On the downside, the movie is still not a strong film.  In fact, the entire release of this director’s cut  feels as though it were simply an opportunity to cash in on a property that had otherwise outlived it’s moneymaking ability.  Moreover, Paramount did not include on this director’s cut a copy of the original theatrical release.  During all the extras however, the original theatrical cut is repeatedly referenced, and it would have made for a far more complete set and experience to have included the theatrical cut with this DVD.

More perplexing than this, however, is the fact that within the first five minutes of the first documentary that goes over the reasons for the director’s cut, Helgeland and the other interviewees discuss what the original ending was supposed to be; what Helgeland wanted the ending to be.  This ending that Helgeland wanted though isn’t the one that appears on the director’s cut.  I understand that Helgeland’s ending isn’t included because it was never filmed, but a movie without the ending the director wanted (and one of the main sticking points that got the director fired) makes for a poor director’s cut. 

This DVD release is a fascinating look inside the film industry and what it takes to get a film made, and what people get fired over, but it also requires that you take everything that’s said within it with a grain of salt.  Virtually everyone that appears in one of the extras has a monetary incentive for appearing in the release and for having acted the way they did 8 years ago when Helgeland was fired.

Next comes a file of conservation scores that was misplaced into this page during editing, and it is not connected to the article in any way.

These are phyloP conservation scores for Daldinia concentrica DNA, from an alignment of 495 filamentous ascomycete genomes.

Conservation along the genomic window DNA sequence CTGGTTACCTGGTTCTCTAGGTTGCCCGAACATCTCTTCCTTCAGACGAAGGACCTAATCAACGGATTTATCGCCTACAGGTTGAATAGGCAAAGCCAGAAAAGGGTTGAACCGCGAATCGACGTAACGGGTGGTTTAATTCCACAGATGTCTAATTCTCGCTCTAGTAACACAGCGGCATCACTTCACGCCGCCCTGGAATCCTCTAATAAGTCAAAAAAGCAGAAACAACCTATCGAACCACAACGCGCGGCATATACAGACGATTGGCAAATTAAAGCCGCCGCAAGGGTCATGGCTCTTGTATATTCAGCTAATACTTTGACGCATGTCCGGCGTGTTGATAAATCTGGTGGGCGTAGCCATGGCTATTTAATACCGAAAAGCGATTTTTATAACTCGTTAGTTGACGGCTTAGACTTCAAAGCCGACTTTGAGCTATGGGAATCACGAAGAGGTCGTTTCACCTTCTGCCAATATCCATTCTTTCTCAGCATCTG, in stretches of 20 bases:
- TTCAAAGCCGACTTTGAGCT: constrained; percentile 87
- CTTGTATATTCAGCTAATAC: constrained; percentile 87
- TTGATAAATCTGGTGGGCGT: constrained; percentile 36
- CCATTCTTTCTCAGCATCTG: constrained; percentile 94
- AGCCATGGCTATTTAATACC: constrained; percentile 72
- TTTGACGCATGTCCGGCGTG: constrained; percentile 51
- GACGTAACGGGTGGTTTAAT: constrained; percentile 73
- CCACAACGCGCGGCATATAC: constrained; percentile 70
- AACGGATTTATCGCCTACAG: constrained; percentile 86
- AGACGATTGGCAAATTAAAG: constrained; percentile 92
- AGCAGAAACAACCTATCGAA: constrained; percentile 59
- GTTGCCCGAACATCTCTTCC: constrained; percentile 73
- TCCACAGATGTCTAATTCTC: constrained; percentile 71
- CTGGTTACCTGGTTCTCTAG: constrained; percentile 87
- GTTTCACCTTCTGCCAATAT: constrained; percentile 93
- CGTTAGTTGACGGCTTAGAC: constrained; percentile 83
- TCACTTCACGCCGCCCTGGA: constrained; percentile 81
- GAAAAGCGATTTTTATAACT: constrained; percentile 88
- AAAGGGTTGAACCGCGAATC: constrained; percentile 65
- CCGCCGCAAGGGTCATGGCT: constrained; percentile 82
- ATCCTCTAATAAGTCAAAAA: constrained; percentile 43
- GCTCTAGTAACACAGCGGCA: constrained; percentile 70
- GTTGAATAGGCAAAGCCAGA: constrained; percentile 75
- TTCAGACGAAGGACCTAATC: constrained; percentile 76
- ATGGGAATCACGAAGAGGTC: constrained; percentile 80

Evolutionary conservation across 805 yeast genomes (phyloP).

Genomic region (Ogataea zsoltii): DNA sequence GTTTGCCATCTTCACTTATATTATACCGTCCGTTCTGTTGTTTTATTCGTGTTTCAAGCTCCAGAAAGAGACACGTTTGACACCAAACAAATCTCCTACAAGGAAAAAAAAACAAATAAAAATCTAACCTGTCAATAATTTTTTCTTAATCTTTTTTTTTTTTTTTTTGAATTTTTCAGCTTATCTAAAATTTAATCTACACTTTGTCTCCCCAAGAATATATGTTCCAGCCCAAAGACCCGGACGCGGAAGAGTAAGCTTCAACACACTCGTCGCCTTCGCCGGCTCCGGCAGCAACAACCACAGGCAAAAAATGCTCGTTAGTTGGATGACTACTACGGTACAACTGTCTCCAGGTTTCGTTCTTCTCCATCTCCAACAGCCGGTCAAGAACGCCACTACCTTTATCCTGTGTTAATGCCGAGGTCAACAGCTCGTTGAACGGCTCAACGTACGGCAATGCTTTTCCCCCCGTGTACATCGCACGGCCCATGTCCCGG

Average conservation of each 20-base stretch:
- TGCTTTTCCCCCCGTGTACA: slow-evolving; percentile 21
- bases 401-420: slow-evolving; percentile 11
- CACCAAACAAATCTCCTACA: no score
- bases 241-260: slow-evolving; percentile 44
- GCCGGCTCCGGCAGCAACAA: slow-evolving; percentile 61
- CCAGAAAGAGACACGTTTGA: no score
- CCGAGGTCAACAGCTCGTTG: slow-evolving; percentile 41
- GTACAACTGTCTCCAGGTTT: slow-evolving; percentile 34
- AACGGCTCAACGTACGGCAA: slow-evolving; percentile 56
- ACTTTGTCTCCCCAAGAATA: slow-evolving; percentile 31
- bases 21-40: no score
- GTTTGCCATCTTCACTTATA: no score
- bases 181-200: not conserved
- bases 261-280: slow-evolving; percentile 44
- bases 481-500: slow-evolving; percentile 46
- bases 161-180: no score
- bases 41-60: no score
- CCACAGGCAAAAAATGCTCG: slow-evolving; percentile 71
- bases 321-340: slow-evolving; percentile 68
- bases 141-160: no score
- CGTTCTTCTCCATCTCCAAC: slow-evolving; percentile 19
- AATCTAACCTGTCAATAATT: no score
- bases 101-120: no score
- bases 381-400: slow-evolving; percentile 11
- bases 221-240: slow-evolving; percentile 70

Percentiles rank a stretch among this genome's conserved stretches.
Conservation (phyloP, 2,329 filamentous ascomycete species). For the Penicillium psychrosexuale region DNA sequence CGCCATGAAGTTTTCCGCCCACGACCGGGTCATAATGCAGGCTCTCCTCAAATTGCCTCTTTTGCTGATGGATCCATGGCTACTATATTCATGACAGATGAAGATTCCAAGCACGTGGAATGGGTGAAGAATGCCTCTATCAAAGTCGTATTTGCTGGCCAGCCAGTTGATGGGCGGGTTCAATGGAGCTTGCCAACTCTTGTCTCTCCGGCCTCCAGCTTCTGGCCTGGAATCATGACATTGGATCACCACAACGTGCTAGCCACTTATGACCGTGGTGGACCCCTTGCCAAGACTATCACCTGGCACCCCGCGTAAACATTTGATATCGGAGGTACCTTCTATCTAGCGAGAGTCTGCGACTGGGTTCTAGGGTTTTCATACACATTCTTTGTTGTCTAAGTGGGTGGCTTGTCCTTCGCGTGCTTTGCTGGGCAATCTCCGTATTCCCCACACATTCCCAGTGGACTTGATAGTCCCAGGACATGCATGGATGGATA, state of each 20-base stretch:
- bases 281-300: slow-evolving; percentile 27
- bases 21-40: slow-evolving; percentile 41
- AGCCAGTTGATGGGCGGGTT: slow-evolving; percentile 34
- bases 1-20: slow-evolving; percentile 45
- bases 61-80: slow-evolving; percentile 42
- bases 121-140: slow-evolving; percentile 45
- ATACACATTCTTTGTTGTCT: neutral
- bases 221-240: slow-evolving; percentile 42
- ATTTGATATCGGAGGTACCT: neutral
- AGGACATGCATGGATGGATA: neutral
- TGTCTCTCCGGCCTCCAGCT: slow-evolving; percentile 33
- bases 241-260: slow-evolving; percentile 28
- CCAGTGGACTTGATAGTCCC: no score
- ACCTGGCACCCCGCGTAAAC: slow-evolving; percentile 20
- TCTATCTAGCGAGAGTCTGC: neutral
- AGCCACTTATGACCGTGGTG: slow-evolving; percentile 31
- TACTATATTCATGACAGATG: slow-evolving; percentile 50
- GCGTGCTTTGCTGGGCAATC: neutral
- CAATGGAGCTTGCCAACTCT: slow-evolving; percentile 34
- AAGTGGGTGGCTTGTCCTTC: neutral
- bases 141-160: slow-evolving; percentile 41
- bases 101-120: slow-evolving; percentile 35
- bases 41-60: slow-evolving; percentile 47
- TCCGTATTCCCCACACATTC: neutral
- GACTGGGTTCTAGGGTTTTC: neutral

In the end however, while it is interesting, it’s a shame that the film under discussion couldn’t have been better either as a theatrical or a director’s cut.

Tuesday, April 17, 2007

The Riches Go Poor

I love being right. There’s a certain sense of vindication when you look at something that’s happening and just know that it’s not progressing as it should. Whether or not it’s obvious what will take place, there’s still a sense of accomplishment when you’re able to look at something and know what’s going to happen.

I hate being right. There’s a certain letdown when you look at something and know that a huge mistake is being made, something is going down that shouldn’t be going down; if you’re able to figure out, why weren’t the people in charge?

It was the best of times, it was the worst of times. The Riches has gotten funnier and smarter as the season has progressed, they have corrected some of the original imperfections in the series. The Riches has gotten dumber as the season has gone along, completely forgetting the show's origins and pushing a storyline to the fore that makes no sense whatsoever. 

For the record, and because I wouldn’t be me if I didn’t make this abundantly clear: I told you so, I told you so! Last week I sat here at my computer and I said to you that producers of The Riches were making a huge mistake, that they seemed to have forgotten that the family could just pick up and move as soon as the rest of the Travellers found them. That there was no reason, save the show title, that they shouldn’t do just that (if they were no longer pretending to be the Riches the show shouldn’t be called The Riches). Don’t believe me? Check it out, you’ll see that I’m right and that I told you so.